Oral Motor Institute

News - July 2016

Steve Sacks, Board Member, has written a beautiful tribute to our beloved Pam Marshalla who founded the OMI

It is approaching the one year anniversary of Pam’s death (June 8th).  I had hoped that ASHA would have written a tribute for her but I checked with the editor of the ASHA Leader and they only write tributes for former ASHA Presidents.  So I decided to write my own tribute to Pam.

First, some biographical information:  When she went to the University of Illinois, Pam was planning to become a math teacher but she struggled with advanced math. A friend of hers was a student in our field and thought that Pam might enjoy it so she gave it a try. Later in life, she told her daughter Shanti that she felt it was her calling to be an SLP.  She completed her Master's Thesis in phonology under the direction of Elaine Pagel Paden and Barbara Williams Hodson in 1976, and later studied feeding with Suzanne Evans Morris.  An interesting little known fact—in 1975, Pam received a varsity letter in gymnastics at the University of Illinois.

She was one of ASHA's first Continuing Education providers in the early 1980's.  Pam created Innovative Concepts, Inc., the largest company providing CEU presentations in the country.  She loved to teach but never meant to be a presenter— she said that she found herself in the role of giving presentations and discovered that she liked it and was good at it. Her presentations are remembered for being brilliant and full of practical techniques and ideas that SLP's could use the next day in their therapy.

In 1994, she created Marshalla Speech & Language.  She wrote numerous books and articles on speech, phonology, feeding and child development.  Pam’s company continues to be run by her family which is fortunate as there is a wealth of valuable information on the website:  http://www.pammarshalla.com/   Pam loved gardening and nature and went for daily walks and hikes with her beloved dogs.  She had an enormous heart and raised three beautiful daughters who loved her and miss her dearly.

My first encounter with Pam was a small workshop in my school district in Fresno in the early ‘90s.  I recognized her name but had no idea what was about to happen.  As I watched her slides and listened to her presentation, I kept saying to myself things like “Wow!” and “Why didn’t I learn this 10 years ago.”  That workshop changed my professional life as I became aware of oral placement and how systematic our speech really is and it helped me in my development of the SATPAC Program.  I attended a couple of other workshops by Pam over the years and there were always “Wow” and “”Why didn’t I learn this before” moments.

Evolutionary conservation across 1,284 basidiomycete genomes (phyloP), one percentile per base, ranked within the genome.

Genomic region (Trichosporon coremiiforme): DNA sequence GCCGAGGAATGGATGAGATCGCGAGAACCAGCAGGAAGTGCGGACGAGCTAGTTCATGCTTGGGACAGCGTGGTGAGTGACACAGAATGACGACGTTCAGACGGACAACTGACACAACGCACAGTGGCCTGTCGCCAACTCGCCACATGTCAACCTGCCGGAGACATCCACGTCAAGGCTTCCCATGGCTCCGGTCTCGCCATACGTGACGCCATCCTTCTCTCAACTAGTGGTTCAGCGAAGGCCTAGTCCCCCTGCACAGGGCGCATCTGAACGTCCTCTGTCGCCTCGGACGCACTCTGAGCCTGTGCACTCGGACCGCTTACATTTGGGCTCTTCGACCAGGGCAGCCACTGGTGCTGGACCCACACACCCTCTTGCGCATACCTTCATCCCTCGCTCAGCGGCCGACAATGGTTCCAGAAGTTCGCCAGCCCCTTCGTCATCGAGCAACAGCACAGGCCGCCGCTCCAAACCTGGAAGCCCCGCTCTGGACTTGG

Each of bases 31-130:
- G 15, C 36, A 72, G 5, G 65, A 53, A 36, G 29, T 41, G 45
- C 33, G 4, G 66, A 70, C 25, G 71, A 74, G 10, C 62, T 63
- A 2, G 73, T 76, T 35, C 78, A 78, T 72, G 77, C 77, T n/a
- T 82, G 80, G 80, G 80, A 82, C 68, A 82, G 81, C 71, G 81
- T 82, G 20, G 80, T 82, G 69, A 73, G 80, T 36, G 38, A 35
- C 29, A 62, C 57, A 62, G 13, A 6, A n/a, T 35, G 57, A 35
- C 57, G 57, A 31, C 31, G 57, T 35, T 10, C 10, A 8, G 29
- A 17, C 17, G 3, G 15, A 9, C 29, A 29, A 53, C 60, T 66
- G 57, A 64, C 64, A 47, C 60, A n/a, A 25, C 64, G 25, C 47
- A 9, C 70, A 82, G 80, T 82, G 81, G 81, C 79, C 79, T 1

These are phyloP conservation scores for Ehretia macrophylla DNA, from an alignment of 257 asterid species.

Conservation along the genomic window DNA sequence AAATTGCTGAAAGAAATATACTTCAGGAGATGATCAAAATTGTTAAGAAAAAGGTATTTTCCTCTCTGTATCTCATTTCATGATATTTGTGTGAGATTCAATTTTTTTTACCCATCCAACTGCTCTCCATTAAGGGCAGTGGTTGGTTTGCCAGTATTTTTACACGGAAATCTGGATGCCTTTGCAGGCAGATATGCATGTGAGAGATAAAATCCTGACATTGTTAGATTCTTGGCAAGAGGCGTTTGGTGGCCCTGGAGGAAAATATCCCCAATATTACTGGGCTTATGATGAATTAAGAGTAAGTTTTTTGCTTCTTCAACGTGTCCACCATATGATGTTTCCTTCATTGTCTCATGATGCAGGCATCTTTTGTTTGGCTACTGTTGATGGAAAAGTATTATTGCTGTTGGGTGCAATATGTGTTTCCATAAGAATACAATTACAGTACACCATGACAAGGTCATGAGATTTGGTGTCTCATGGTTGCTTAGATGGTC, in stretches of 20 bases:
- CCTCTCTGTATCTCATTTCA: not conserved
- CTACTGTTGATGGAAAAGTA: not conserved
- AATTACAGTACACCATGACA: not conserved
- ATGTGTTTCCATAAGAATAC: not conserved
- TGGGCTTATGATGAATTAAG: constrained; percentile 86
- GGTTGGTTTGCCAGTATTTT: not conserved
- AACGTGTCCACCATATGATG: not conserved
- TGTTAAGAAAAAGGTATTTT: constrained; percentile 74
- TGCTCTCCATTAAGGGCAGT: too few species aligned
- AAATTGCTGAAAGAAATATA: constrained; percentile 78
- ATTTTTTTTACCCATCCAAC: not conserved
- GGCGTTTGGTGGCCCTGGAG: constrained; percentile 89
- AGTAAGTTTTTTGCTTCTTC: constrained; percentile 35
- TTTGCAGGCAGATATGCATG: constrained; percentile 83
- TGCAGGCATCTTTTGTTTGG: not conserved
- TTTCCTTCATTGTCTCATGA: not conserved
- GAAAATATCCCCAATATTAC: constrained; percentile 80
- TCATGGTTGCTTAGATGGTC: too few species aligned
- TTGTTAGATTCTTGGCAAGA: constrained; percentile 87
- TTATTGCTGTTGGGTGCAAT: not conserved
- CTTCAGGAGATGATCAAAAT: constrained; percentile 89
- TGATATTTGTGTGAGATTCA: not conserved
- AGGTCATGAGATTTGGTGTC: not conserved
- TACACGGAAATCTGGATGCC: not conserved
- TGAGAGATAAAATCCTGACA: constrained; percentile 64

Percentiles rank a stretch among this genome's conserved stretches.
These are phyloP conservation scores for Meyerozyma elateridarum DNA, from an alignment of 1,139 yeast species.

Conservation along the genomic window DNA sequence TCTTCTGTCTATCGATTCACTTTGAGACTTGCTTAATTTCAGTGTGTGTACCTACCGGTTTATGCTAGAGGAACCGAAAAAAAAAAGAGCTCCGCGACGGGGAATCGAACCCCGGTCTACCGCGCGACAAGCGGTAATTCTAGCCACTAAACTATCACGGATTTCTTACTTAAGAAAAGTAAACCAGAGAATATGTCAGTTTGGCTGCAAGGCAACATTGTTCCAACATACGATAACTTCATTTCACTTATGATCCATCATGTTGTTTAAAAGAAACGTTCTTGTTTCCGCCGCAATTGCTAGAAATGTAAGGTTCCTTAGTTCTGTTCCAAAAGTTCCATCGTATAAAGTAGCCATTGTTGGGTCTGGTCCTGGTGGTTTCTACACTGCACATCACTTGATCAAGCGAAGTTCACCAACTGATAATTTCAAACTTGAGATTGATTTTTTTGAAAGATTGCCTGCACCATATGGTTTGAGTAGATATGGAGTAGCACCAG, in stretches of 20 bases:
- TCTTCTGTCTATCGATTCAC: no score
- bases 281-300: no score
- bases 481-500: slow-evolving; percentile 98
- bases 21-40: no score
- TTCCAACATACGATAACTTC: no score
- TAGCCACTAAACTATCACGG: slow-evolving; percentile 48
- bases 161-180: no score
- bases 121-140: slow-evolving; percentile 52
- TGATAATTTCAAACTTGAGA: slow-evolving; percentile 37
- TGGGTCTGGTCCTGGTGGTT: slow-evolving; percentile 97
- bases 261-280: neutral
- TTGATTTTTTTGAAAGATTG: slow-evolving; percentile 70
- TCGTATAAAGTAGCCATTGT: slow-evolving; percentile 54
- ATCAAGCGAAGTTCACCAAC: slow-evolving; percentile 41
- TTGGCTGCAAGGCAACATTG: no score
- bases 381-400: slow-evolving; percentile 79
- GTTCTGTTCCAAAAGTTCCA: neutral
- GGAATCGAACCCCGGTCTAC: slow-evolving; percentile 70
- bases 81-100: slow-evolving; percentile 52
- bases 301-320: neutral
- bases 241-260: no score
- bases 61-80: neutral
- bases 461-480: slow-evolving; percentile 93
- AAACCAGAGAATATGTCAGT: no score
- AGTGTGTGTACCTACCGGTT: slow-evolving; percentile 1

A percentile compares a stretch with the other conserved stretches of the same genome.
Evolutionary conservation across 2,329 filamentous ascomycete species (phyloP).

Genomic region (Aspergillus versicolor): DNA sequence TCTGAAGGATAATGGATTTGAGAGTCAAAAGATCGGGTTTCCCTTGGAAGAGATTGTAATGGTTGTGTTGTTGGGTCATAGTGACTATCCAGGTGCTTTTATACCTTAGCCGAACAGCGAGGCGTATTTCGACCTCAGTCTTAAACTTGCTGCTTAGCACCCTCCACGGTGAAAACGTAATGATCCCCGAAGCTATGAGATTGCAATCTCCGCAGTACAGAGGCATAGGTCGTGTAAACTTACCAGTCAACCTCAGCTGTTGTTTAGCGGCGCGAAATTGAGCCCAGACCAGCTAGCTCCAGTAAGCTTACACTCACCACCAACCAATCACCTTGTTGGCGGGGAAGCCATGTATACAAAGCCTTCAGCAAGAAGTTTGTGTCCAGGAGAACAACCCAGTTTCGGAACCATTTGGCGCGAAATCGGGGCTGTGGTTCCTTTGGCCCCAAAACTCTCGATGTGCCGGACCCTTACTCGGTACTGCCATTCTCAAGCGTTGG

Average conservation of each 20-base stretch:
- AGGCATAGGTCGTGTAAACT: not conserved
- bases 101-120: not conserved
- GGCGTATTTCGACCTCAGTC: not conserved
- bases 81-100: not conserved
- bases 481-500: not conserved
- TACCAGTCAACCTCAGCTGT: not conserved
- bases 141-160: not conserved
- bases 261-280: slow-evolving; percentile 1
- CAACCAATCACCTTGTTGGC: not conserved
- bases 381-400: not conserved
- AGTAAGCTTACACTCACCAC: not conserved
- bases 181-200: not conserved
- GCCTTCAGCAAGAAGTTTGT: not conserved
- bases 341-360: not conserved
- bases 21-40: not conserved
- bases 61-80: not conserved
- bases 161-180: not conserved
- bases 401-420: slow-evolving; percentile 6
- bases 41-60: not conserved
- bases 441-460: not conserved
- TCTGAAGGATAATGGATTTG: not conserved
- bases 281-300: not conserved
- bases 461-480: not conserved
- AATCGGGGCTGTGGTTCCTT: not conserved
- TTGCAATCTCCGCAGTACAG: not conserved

Through the years we had an active email correspondence and that is how we became friends.  She was funny, smart, genuine and didn’t have an ounce of pretension which was so refreshing.  She had a breadth of knowledge in our field that was staggering in that she could see the big picture of how speech and language developed from infancy on.  Her Apraxia Uncovered book and CDs talked about the 7 stages of phoneme development.  I was so impressed with this information and came to the realization that this information needs to be shared and learned by SLPs.  For that reason, I developed a presentation of her work.

Pam founded the Oral Motor Institute (OMI) with Diane Bahr in 2007 and I was honored to be asked to be one of the Board members.  She was a strong advocate of correct oral placement and how to achieve it which explains why her techniques were so successful. The OMI also showed that there is a significant amount of peer-reviewed evidence for oral-motor techniques. 

Pam helped so many in our field become better SLPs and as a result probably tens of thousands of students have benefited.  So a year after her death, Pam needs to be remembered for the exceptional therapist, teacher and wonderful human being that she was.  She is missed!